1

I have a table with the below schema

    CREATE TABLE `my_field_table` (
  `entity_type` varchar(128) NOT NULL DEFAULT '' ,
  `bundle` varchar(128) NOT NULL DEFAULT '',
  `deleted` tinyint(4) NOT NULL DEFAULT '0',
  `entity_id` int(10) unsigned NOT NULL,
  `language` varchar(32) NOT NULL DEFAULT '',
  PRIMARY KEY (`entity_type`,`entity_id`,`deleted`,`language`),
  KEY `entity_type` (`entity_type`),
  KEY `bundle` (`bundle`),
  KEY `deleted` (`deleted`),
  KEY `entity_id` (`entity_id`),
  KEY `language` (`language`)
) ENGINE=InnoDB DEFAULT CHARSET=utf8 COMMENT='Data storage for field 49 (my_field)'

and the following two entries already present in the table.

+-------------------+----------+---------+-----------+----------+
|    entity_type    |  bundle  | deleted | entity_id | language |
+-------------------+----------+---------+-----------+----------+
| node              | article  |  0      | 9001      | 5555     |
| node              | article  |  0      | 9001      | abcc     |
+-------------------+----------+---------+-----------+----------+

When I run the following update query :

UPDATE `my_field_table` SET language='9002' WHERE entity_id = 9001;

I get the error message Error Code: 1062. Duplicate entry 'node-9001-0-9002' for key 'PRIMARY'

However I do not see such a combination of the field values already present which confuses me on the duplicate entry error. Usually I have at least one auto-increment key which I have as the primary key but this table does not have one and my lack of experience with DB isn't helping me either.

I tried searching for similar questions but the solutions suggested is to either check for existing entry or to create a new table with same structure and simulate this to check if my table is corrupted. The former does not fetch any results while I am able to reproduce the same error with the latter.

Some insight into the cause of this error would be greatly appreciated.

  • Welcome to DBA.SE! Once your question's been answered, please remember to mark one of the answers as the one that helped you the most. This lets others looking at the post know that an answer was found; otherwise, even with answers posted, others may think that they didn't resolve your question, and keep trying to help find an answer. – RDFozz Jul 28 '17 at 16:50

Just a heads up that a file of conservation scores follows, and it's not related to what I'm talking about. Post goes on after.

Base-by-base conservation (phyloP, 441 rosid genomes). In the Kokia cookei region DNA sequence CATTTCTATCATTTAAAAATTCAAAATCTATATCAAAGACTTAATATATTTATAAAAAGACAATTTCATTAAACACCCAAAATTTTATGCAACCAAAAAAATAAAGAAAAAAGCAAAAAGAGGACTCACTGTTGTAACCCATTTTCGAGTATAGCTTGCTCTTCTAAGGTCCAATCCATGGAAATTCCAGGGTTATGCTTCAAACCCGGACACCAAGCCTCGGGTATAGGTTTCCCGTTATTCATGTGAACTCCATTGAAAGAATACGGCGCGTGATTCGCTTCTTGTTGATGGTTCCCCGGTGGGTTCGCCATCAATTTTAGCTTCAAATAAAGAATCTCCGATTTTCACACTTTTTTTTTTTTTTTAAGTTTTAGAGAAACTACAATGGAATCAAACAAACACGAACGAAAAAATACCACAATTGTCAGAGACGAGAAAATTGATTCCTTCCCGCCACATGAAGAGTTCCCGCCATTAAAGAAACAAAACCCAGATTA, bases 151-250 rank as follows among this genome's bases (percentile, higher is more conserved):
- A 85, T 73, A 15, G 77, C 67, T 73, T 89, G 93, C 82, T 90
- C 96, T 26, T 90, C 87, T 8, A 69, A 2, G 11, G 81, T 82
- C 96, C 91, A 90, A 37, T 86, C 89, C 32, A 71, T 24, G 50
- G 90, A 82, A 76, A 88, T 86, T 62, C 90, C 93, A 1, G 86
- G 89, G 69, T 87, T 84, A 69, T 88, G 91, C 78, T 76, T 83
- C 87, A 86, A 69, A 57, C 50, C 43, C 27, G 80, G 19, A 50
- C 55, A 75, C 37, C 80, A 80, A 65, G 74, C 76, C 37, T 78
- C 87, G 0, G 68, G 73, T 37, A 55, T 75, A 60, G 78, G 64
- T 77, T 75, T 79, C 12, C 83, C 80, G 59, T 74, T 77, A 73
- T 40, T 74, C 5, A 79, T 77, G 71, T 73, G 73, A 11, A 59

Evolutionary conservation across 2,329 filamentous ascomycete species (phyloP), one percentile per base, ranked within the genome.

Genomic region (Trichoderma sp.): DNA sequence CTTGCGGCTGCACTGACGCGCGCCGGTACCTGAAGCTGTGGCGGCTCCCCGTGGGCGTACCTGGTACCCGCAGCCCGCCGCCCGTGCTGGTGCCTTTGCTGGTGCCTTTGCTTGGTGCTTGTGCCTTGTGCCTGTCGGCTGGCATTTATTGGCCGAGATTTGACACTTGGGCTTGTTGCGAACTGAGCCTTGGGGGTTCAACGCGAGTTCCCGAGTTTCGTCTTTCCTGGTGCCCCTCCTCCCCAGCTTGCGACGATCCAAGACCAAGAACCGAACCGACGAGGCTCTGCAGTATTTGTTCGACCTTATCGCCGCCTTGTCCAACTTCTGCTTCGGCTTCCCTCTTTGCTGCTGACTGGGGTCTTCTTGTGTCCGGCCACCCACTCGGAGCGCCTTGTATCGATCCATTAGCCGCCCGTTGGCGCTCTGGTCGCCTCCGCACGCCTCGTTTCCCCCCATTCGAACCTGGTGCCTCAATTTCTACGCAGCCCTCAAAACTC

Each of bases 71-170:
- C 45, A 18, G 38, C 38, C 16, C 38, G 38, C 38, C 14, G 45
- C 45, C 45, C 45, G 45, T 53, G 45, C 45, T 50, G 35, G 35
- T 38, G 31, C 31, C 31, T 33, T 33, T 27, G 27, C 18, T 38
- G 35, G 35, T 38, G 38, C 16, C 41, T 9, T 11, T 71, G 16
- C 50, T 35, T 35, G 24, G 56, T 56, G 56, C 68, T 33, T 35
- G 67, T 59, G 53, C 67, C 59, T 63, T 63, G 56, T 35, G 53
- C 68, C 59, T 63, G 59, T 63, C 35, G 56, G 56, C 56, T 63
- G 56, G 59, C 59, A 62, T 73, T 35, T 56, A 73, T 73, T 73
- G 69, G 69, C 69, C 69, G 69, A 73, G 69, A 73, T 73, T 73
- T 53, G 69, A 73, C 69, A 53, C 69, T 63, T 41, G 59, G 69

• @RDFozz thanks, was waiting for the accept answer time restriction to complete – optimusprime619 Jul 28 '17 at 16:51
  • 1
    This will sound odd, perhaps - but would you consider changing the accepted answer to Chad's? It's a more detailed answer, and I only beat him by a couple of minutes – RDFozz Jul 28 '17 at 18:32
  • Appreciate that, @RDFozz :) – Chad Cahill Jul 31 '17 at 19:55
4

You have a primary key on the following fields, meaning that when combined they must be unique.

PRIMARY KEY (entity_type,entity_id,deleted,language)

Currently, they are unique because you have two entries in the table for language. After your update, language would have the same entry for both rows, and the rows would no longer be unique.

3

Your UPDATE statement will make the two rows you show identical. At that point, they will have the same primary key, so you can't change both of them successfully.

  • ah, that makes sense.. so my update would try to set the same primary key on both the existing records and so that would cause the integrity constraint, instead the error is returned! feel rather silly that I didn't think of this before posting.. thank you! – optimusprime619 Jul 28 '17 at 16:41

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